With the shift in crops across the region in recent years, and many center pivot irrigation systems 25 years old older, some growers have a perception that center pivots can’t keep up with demand and are converting to surface irrigation.
“It’s a disturbing trend,” says Paul Rodrigue, USDA National Resource Conservation Service supervisory engineer at Grenada, Miss. “These conversions reduce irrigation efficiency and increase demand on already stressed groundwater resources.”
But NRCS studies of center pivot efficiency were last conducted a quarter-century ago, he notes, and those data lacked relevance for today’s systems and crops.
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“The evaluations that were done 25 years ago tended to show that pivots had the capacity for efficient irrigation of that era’s crops,” Rodrigue says. “But the planned application and the actual application tended to be different. The application rate from the system tended to be higher than most high silt Delta soils could absorb, thus resulting in runoff from where it was intended for the water to be soaked into the ground.
“At that time, the recommendation was for application rates less than 3.5 inches per hour, with lower rates being better. But even at rates lower than 3.5 inches per hour, there was runoff. Approximately 30 percent of the systems had application rates higher than 3.5 inches, and nearly 60 percent had rates greater than 2.5 inches per hour.”
Pivots of that era also tended to run at high system pressures, 75 psi or more, and end guns tended to have higher application rates and lower distribution uniformity than the spans, Rodrigue says.
In cooperation with producer Charlie Craig, the NRCS engineering staff and Coahoma County field office staff, working through the Coahoma Soil and Water Conservation District, evaluated a modern medium pressure system on Craig’s farm at Friar’s Point, Miss., with drops and newer model rotator nozzles.
Measurements included irrigation application under the last two segments, travel speed, and application rate. The end gun was not evaluated.
“The system was set to apply 1-inch of water at a speed setting of 15 percent,” Rodrigue says. “Once it was running, in accordance with safety procedures, we checked to insure there were no stray voltages. Then, collection rain guagues were set out in front of the pivot and the other measurements were made as the system walked across the gauges.”
As soon as the application rate measurements were begun, he says, “It was evident that the new model nozzles were providing a much greater wetted diameter than many older nozzles, insuring that application rates would be lower. All the pivot’s drops were directly below the supply pipe. By bringing the nozzles out to the trusses and alternating sides of the pivot for each drop nozzle, the wetted diameter could be increased and the application rate reduced even more.”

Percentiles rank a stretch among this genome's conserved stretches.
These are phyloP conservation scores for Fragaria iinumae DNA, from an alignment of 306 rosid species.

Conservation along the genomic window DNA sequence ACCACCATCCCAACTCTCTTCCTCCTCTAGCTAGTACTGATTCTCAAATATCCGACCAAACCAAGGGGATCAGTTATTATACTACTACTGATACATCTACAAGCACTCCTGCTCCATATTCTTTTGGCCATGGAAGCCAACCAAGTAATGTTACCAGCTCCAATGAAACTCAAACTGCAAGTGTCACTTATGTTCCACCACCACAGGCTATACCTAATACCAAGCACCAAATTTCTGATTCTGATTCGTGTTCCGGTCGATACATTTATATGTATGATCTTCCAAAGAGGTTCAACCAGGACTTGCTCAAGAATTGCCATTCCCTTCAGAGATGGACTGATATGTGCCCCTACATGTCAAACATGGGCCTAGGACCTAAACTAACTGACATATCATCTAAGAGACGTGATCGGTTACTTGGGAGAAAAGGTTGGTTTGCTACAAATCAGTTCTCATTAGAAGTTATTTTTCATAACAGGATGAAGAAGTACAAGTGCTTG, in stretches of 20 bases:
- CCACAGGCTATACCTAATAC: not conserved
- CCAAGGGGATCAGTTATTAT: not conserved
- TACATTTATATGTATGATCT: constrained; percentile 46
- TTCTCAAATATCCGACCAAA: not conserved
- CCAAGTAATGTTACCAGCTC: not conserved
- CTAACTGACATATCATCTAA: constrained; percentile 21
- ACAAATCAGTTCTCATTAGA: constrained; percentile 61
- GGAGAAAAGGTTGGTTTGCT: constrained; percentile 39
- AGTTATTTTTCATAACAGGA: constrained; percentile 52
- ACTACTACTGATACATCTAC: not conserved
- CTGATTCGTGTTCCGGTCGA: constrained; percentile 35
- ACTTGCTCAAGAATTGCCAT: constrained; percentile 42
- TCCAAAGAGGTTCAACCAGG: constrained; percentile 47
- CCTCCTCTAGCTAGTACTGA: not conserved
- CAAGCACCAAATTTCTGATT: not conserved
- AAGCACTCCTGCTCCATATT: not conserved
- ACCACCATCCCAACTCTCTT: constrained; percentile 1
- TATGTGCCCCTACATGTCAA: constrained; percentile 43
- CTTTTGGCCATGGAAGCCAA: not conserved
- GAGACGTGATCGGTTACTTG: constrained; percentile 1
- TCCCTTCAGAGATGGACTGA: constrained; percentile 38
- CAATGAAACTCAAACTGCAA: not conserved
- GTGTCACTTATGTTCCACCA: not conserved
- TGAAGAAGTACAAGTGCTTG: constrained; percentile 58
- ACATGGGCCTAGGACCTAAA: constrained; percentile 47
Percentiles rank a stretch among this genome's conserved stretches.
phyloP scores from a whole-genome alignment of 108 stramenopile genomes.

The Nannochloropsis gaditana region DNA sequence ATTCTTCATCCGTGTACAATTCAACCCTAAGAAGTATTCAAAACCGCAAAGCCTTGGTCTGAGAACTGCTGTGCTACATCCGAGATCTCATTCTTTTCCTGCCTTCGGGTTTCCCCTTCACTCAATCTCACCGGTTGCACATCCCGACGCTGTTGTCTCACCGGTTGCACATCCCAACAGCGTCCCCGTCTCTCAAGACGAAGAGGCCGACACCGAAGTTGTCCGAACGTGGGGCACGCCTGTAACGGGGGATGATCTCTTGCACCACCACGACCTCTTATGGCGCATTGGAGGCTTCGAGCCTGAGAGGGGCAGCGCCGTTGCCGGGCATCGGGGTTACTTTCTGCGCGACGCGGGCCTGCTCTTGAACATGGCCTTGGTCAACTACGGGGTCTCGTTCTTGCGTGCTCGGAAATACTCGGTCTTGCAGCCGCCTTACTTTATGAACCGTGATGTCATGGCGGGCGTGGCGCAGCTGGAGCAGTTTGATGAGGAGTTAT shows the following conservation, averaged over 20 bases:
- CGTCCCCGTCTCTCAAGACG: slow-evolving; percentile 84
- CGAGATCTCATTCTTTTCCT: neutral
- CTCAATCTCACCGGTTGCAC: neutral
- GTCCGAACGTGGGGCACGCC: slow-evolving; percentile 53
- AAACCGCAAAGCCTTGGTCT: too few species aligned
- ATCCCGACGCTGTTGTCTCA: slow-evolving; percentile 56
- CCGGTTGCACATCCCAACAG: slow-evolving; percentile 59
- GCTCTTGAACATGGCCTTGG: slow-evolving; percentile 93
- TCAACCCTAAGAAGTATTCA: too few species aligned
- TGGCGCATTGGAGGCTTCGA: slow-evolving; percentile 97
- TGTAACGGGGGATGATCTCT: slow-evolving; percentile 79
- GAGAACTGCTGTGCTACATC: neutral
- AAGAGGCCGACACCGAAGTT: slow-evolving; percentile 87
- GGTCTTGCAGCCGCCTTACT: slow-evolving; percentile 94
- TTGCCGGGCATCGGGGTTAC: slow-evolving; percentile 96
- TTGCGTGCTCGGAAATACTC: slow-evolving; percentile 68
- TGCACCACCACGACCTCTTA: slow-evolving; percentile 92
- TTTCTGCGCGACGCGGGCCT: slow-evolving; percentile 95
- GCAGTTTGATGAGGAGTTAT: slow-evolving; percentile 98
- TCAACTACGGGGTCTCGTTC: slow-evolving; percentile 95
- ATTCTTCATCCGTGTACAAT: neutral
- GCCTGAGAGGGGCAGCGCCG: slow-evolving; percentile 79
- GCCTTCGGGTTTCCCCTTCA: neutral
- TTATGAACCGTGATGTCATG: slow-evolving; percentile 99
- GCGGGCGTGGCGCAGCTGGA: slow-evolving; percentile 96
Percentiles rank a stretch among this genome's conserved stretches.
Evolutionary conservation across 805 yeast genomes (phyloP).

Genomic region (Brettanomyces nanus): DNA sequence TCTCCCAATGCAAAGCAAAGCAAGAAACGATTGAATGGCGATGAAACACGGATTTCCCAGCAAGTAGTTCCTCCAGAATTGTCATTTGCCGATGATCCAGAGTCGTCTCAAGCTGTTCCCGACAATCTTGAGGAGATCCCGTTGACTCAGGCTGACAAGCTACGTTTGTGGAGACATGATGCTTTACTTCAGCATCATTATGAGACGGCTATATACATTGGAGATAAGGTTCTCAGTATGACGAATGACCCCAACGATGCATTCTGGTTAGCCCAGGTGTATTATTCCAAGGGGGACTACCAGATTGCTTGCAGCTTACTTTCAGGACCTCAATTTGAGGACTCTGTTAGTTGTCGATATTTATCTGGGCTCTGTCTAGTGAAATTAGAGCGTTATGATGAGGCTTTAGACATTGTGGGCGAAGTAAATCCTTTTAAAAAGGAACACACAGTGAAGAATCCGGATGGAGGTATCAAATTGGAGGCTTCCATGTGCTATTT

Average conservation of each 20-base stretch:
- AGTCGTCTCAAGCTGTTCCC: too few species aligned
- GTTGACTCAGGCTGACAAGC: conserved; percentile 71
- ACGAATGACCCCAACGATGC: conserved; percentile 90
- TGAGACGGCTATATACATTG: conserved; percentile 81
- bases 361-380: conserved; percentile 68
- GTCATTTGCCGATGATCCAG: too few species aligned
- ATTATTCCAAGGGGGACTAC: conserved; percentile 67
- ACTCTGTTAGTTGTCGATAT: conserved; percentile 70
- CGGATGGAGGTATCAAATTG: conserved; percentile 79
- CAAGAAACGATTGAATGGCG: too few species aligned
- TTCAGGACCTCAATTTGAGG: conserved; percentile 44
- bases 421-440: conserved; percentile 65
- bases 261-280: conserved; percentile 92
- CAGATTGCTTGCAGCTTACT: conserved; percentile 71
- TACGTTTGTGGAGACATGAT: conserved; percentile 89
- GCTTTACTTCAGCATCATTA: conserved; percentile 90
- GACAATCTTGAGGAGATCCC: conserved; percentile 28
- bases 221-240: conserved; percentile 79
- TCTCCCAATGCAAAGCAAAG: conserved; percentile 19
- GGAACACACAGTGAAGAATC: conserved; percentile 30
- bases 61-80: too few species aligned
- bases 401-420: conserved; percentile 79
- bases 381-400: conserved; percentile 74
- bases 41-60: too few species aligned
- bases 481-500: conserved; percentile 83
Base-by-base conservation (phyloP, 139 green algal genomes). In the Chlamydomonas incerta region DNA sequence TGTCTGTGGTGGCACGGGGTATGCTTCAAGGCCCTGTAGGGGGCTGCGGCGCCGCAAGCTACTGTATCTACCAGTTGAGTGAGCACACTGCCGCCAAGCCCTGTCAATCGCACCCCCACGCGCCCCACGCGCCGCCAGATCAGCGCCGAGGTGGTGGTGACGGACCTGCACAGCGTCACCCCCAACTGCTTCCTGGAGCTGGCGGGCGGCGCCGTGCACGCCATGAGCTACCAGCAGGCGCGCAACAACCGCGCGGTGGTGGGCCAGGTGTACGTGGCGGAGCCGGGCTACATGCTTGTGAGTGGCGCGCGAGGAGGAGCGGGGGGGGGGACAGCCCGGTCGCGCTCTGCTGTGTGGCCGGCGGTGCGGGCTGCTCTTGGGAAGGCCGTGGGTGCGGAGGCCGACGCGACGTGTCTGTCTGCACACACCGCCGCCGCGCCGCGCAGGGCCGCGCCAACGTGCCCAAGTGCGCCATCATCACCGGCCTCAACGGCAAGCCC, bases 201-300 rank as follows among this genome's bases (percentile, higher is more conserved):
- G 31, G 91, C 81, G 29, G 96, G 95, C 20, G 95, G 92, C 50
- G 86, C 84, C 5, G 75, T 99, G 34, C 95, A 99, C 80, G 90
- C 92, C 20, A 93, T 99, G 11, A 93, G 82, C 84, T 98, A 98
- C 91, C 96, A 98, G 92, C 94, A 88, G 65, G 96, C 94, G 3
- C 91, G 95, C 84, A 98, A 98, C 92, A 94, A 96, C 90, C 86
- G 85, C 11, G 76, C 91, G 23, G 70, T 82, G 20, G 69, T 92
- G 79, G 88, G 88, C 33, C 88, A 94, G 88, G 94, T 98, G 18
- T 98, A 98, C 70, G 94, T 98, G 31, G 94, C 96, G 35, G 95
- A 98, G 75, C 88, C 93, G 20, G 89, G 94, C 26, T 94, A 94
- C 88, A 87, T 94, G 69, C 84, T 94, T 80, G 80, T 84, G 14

While these measurements were being made, the speed of the end tower was also calculated.
System 'right on target'
“From these measurements and the measured radius of the last tower, we calculated that the pivot would complete one full circle in 3.1 days,” Rodrigue says. “Once the pivot had sufficiently passed all the catch rain gauges, the system was stopped and application depths read. The average measured application was 0.71 inch. That calculates to a pivot capacity of 0.23 inch per day.
“Traditional irrigation design in the Delta aims for an irrigation rate of 0.25 inches per day, so the system was right on target. With today’s crops and variety potential, and the extremely dry conditions in recent growing seasons, some producers are moving toward an 0.30 inch per day capacity.”
The application rate rain gauge captured 0.77 inches over approximately 22 minutes, he says, giving an average application rate of 2.11 inches per hour.
“That rate is much more in line with the intake rate of many Delta soils,” he says, “and is lower than many of the measurements of 25 years ago. This rate could have been even lower with the alternating truss mounting.”
The pivot was not equipped with a flow meter, he notes, so system efficiency couldn’t be evaluated, “but with the newer nozzle spray patterns and drops, a high efficiency would be expected.”
NRCS provides financial assistance for flow meters.
While this evaluation was for only one newer center pivot system, Rodrigue says “It is evident that the new nozzles, new system designs, lower operating pressures, and drops can provide a system with high irrigation efficiency, while meeting crop needs and soil limitations. Furrow diking could also aid water infiltration.
“With the addition of a soil moisture sensor, initiation of pivot irrigation can be more efficiently managed to insure that soil moisture isn’t depleted too much before irrigation begins.”
NRCS offers financial assistance for re-nozzling and adding drops to older systems, he notes, and can also assist in replacing old high pressure pivots with newer low pressure models.
NRCS financial assistance available
“Financial assistance is determined by program emphasis and ranking of applicants,” he says. “Most programs are coordinated with one or more partners — Yazoo-Mississippi Delta Water Management District, Delta Wildlife, Delta F.A.R.M., Mississippi Soil and Water Commission, and local Soil and Water Conservation Districts.
“The first step is to complete an application as your local NRCS county office. The deadline for submitting applications for the first ranking period of Fiscal Year 2014 programs is Nov. 1, 2013.”
The newer data from the Coahoma County center pivot evaluation indicate, Rodrigue says, that “these systems offer high efficiency with lower management inputs that surface irrigation systems. Perhaps it’s time for a center pivot revival in the Delta.”